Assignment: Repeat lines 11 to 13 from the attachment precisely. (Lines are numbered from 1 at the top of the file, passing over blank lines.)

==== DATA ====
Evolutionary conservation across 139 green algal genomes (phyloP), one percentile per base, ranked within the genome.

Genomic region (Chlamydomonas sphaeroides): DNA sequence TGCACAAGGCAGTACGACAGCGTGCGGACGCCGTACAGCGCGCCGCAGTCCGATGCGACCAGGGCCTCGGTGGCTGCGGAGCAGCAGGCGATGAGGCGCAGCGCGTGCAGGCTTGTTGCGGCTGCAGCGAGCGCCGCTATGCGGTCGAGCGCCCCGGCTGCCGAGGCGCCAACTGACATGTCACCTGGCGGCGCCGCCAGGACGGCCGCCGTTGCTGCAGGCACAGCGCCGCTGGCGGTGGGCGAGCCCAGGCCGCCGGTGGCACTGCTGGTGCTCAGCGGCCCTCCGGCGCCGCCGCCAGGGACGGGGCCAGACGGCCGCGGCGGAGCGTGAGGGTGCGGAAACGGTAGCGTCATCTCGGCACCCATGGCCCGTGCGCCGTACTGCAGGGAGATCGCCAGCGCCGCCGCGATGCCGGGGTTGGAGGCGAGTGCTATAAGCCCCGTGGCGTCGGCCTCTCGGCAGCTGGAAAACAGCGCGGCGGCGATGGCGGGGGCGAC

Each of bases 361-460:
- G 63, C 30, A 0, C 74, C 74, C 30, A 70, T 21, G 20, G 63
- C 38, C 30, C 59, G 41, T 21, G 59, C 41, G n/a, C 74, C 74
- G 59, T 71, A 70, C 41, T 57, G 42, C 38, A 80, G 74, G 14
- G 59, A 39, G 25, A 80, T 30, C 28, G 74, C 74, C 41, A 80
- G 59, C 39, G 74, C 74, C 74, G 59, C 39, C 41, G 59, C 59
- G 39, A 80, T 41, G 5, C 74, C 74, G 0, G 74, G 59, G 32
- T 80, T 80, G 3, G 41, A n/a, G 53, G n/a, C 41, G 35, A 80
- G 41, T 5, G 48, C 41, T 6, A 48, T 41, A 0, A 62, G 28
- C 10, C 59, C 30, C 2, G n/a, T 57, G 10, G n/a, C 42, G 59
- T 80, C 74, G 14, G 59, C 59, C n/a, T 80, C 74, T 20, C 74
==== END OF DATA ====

- G 41, T 5, G 48, C 41, T 6, A 48, T 41, A 0, A 62, G 28
- C 10, C 59, C 30, C 2, G n/a, T 57, G 10, G n/a, C 42, G 59
- T 80, C 74, G 14, G 59, C 59, C n/a, T 80, C 74, T 20, C 74